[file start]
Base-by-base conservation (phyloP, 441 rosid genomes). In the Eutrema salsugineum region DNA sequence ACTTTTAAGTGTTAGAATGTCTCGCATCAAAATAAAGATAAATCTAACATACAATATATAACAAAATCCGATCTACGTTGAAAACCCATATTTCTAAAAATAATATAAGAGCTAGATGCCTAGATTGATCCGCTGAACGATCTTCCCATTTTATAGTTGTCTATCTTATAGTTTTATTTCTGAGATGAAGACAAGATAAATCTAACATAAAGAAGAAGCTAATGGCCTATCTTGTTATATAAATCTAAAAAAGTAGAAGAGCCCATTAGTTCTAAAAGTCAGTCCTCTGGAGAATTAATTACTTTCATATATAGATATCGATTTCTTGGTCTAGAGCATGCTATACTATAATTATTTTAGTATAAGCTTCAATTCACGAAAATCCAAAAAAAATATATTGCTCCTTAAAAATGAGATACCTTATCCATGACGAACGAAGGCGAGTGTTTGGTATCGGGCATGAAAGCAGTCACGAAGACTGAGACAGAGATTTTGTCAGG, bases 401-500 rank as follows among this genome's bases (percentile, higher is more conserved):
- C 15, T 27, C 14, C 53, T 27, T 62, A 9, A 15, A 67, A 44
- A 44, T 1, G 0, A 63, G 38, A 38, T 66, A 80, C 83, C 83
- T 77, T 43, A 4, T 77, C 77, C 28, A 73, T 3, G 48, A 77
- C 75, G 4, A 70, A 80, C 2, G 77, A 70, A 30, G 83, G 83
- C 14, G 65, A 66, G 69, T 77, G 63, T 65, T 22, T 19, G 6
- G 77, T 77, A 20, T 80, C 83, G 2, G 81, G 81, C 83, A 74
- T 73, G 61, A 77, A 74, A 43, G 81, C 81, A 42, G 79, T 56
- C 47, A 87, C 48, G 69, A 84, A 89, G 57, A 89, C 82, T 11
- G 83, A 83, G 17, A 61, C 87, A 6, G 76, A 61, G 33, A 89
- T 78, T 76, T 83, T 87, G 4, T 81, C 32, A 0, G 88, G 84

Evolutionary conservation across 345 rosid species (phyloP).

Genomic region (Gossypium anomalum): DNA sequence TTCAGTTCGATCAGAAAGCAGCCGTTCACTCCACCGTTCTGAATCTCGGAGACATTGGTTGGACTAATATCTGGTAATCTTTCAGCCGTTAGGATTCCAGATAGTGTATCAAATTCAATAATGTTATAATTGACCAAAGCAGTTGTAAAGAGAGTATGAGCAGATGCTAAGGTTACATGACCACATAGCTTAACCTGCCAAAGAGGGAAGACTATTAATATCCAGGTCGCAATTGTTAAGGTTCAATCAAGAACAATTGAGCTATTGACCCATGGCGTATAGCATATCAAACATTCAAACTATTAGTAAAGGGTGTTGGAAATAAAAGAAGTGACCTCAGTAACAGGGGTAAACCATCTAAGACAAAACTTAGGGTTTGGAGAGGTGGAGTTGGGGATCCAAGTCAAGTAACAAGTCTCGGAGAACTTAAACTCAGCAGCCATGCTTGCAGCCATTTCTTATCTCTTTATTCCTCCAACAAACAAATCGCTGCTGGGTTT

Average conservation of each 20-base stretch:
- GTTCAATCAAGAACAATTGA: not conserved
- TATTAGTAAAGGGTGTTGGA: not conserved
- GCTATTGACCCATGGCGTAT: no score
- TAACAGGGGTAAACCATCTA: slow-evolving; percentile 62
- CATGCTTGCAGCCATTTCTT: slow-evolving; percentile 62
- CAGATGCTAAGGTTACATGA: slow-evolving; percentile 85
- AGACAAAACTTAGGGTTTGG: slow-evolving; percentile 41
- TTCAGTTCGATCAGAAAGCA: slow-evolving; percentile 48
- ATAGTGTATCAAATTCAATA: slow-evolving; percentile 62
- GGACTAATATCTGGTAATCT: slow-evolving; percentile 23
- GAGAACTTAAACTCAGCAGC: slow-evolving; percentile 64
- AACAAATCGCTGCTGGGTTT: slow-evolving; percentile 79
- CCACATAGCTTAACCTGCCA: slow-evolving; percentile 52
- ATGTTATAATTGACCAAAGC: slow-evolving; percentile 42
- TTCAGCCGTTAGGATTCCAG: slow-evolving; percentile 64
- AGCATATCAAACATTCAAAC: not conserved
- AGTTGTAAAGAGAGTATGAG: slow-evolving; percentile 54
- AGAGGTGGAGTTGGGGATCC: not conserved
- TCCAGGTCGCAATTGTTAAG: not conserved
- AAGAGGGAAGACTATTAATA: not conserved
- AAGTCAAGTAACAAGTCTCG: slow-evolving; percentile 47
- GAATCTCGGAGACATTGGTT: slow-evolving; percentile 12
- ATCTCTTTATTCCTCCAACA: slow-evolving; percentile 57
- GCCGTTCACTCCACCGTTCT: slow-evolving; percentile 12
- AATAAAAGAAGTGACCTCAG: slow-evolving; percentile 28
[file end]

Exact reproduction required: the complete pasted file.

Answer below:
Base-by-base conservation (phyloP, 441 rosid genomes). In the Eutrema salsugineum region DNA sequence ACTTTTAAGTGTTAGAATGTCTCGCATCAAAATAAAGATAAATCTAACATACAATATATAACAAAATCCGATCTACGTTGAAAACCCATATTTCTAAAAATAATATAAGAGCTAGATGCCTAGATTGATCCGCTGAACGATCTTCCCATTTTATAGTTGTCTATCTTATAGTTTTATTTCTGAGATGAAGACAAGATAAATCTAACATAAAGAAGAAGCTAATGGCCTATCTTGTTATATAAATCTAAAAAAGTAGAAGAGCCCATTAGTTCTAAAAGTCAGTCCTCTGGAGAATTAATTACTTTCATATATAGATATCGATTTCTTGGTCTAGAGCATGCTATACTATAATTATTTTAGTATAAGCTTCAATTCACGAAAATCCAAAAAAAATATATTGCTCCTTAAAAATGAGATACCTTATCCATGACGAACGAAGGCGAGTGTTTGGTATCGGGCATGAAAGCAGTCACGAAGACTGAGACAGAGATTTTGTCAGG, bases 401-500 rank as follows among this genome's bases (percentile, higher is more conserved):
- C 15, T 27, C 14, C 53, T 27, T 62, A 9, A 15, A 67, A 44
- A 44, T 1, G 0, A 63, G 38, A 38, T 66, A 80, C 83, C 83
- T 77, T 43, A 4, T 77, C 77, C 28, A 73, T 3, G 48, A 77
- C 75, G 4, A 70, A 80, C 2, G 77, A 70, A 30, G 83, G 83
- C 14, G 65, A 66, G 69, T 77, G 63, T 65, T 22, T 19, G 6
- G 77, T 77, A 20, T 80, C 83, G 2, G 81, G 81, C 83, A 74
- T 73, G 61, A 77, A 74, A 43, G 81, C 81, A 42, G 79, T 56
- C 47, A 87, C 48, G 69, A 84, A 89, G 57, A 89, C 82, T 11
- G 83, A 83, G 17, A 61, C 87, A 6, G 76, A 61, G 33, A 89
- T 78, T 76, T 83, T 87, G 4, T 81, C 32, A 0, G 88, G 84

Evolutionary conservation across 345 rosid species (phyloP).

Genomic region (Gossypium anomalum): DNA sequence TTCAGTTCGATCAGAAAGCAGCCGTTCACTCCACCGTTCTGAATCTCGGAGACATTGGTTGGACTAATATCTGGTAATCTTTCAGCCGTTAGGATTCCAGATAGTGTATCAAATTCAATAATGTTATAATTGACCAAAGCAGTTGTAAAGAGAGTATGAGCAGATGCTAAGGTTACATGACCACATAGCTTAACCTGCCAAAGAGGGAAGACTATTAATATCCAGGTCGCAATTGTTAAGGTTCAATCAAGAACAATTGAGCTATTGACCCATGGCGTATAGCATATCAAACATTCAAACTATTAGTAAAGGGTGTTGGAAATAAAAGAAGTGACCTCAGTAACAGGGGTAAACCATCTAAGACAAAACTTAGGGTTTGGAGAGGTGGAGTTGGGGATCCAAGTCAAGTAACAAGTCTCGGAGAACTTAAACTCAGCAGCCATGCTTGCAGCCATTTCTTATCTCTTTATTCCTCCAACAAACAAATCGCTGCTGGGTTT

Average conservation of each 20-base stretch:
- GTTCAATCAAGAACAATTGA: not conserved
- TATTAGTAAAGGGTGTTGGA: not conserved
- GCTATTGACCCATGGCGTAT: no score
- TAACAGGGGTAAACCATCTA: slow-evolving; percentile 62
- CATGCTTGCAGCCATTTCTT: slow-evolving; percentile 62
- CAGATGCTAAGGTTACATGA: slow-evolving; percentile 85
- AGACAAAACTTAGGGTTTGG: slow-evolving; percentile 41
- TTCAGTTCGATCAGAAAGCA: slow-evolving; percentile 48
- ATAGTGTATCAAATTCAATA: slow-evolving; percentile 62
- GGACTAATATCTGGTAATCT: slow-evolving; percentile 23
- GAGAACTTAAACTCAGCAGC: slow-evolving; percentile 64
- AACAAATCGCTGCTGGGTTT: slow-evolving; percentile 79
- CCACATAGCTTAACCTGCCA: slow-evolving; percentile 52
- ATGTTATAATTGACCAAAGC: slow-evolving; percentile 42
- TTCAGCCGTTAGGATTCCAG: slow-evolving; percentile 64
- AGCATATCAAACATTCAAAC: not conserved
- AGTTGTAAAGAGAGTATGAG: slow-evolving; percentile 54
- AGAGGTGGAGTTGGGGATCC: not conserved
- TCCAGGTCGCAATTGTTAAG: not conserved
- AAGAGGGAAGACTATTAATA: not conserved
- AAGTCAAGTAACAAGTCTCG: slow-evolving; percentile 47
- GAATCTCGGAGACATTGGTT: slow-evolving; percentile 12
- ATCTCTTTATTCCTCCAACA: slow-evolving; percentile 57
- GCCGTTCACTCCACCGTTCT: slow-evolving; percentile 12
- AATAAAAGAAGTGACCTCAG: slow-evolving; percentile 28